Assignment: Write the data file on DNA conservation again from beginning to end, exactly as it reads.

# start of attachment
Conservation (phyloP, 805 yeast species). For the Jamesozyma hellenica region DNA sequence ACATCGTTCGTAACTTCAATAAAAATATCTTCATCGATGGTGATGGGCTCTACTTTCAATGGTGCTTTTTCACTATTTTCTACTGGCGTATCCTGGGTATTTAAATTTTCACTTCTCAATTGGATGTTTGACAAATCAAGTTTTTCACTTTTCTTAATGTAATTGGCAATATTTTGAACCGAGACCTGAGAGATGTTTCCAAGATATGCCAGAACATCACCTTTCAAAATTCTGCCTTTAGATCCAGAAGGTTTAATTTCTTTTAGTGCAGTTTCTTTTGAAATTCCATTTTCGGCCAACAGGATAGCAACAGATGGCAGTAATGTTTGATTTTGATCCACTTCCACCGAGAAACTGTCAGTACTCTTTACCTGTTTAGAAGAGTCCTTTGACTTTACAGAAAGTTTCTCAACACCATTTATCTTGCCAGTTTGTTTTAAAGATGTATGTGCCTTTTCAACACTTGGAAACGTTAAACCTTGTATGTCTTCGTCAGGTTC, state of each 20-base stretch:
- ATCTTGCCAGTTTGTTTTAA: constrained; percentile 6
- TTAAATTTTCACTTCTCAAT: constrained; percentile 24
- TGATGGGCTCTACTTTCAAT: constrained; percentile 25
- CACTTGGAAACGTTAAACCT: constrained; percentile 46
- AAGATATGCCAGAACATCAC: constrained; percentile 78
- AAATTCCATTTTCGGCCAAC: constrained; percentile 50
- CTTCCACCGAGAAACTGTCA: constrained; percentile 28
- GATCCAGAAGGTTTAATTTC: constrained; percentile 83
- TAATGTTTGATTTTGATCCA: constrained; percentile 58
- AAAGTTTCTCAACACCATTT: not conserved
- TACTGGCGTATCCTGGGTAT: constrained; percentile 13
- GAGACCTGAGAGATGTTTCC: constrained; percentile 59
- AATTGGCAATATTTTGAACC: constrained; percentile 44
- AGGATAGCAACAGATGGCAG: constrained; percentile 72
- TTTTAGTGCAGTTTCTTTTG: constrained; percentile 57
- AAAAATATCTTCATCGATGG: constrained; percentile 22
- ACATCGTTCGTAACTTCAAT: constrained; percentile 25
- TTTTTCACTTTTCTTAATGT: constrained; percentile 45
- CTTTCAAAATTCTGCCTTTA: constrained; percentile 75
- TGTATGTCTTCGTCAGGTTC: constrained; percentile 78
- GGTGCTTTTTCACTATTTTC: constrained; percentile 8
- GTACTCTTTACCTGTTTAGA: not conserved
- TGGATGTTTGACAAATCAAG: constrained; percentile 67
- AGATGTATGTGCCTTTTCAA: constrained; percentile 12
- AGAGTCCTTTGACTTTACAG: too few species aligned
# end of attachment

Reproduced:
Conservation (phyloP, 805 yeast species). For the Jamesozyma hellenica region DNA sequence ACATCGTTCGTAACTTCAATAAAAATATCTTCATCGATGGTGATGGGCTCTACTTTCAATGGTGCTTTTTCACTATTTTCTACTGGCGTATCCTGGGTATTTAAATTTTCACTTCTCAATTGGATGTTTGACAAATCAAGTTTTTCACTTTTCTTAATGTAATTGGCAATATTTTGAACCGAGACCTGAGAGATGTTTCCAAGATATGCCAGAACATCACCTTTCAAAATTCTGCCTTTAGATCCAGAAGGTTTAATTTCTTTTAGTGCAGTTTCTTTTGAAATTCCATTTTCGGCCAACAGGATAGCAACAGATGGCAGTAATGTTTGATTTTGATCCACTTCCACCGAGAAACTGTCAGTACTCTTTACCTGTTTAGAAGAGTCCTTTGACTTTACAGAAAGTTTCTCAACACCATTTATCTTGCCAGTTTGTTTTAAAGATGTATGTGCCTTTTCAACACTTGGAAACGTTAAACCTTGTATGTCTTCGTCAGGTTC, state of each 20-base stretch:
- ATCTTGCCAGTTTGTTTTAA: constrained; percentile 6
- TTAAATTTTCACTTCTCAAT: constrained; percentile 24
- TGATGGGCTCTACTTTCAAT: constrained; percentile 25
- CACTTGGAAACGTTAAACCT: constrained; percentile 46
- AAGATATGCCAGAACATCAC: constrained; percentile 78
- AAATTCCATTTTCGGCCAAC: constrained; percentile 50
- CTTCCACCGAGAAACTGTCA: constrained; percentile 28
- GATCCAGAAGGTTTAATTTC: constrained; percentile 83
- TAATGTTTGATTTTGATCCA: constrained; percentile 58
- AAAGTTTCTCAACACCATTT: not conserved
- TACTGGCGTATCCTGGGTAT: constrained; percentile 13
- GAGACCTGAGAGATGTTTCC: constrained; percentile 59
- AATTGGCAATATTTTGAACC: constrained; percentile 44
- AGGATAGCAACAGATGGCAG: constrained; percentile 72
- TTTTAGTGCAGTTTCTTTTG: constrained; percentile 57
- AAAAATATCTTCATCGATGG: constrained; percentile 22
- ACATCGTTCGTAACTTCAAT: constrained; percentile 25
- TTTTTCACTTTTCTTAATGT: constrained; percentile 45
- CTTTCAAAATTCTGCCTTTA: constrained; percentile 75
- TGTATGTCTTCGTCAGGTTC: constrained; percentile 78
- GGTGCTTTTTCACTATTTTC: constrained; percentile 8
- GTACTCTTTACCTGTTTAGA: not conserved
- TGGATGTTTGACAAATCAAG: constrained; percentile 67
- AGATGTATGTGCCTTTTCAA: constrained; percentile 12
- AGAGTCCTTTGACTTTACAG: too few species aligned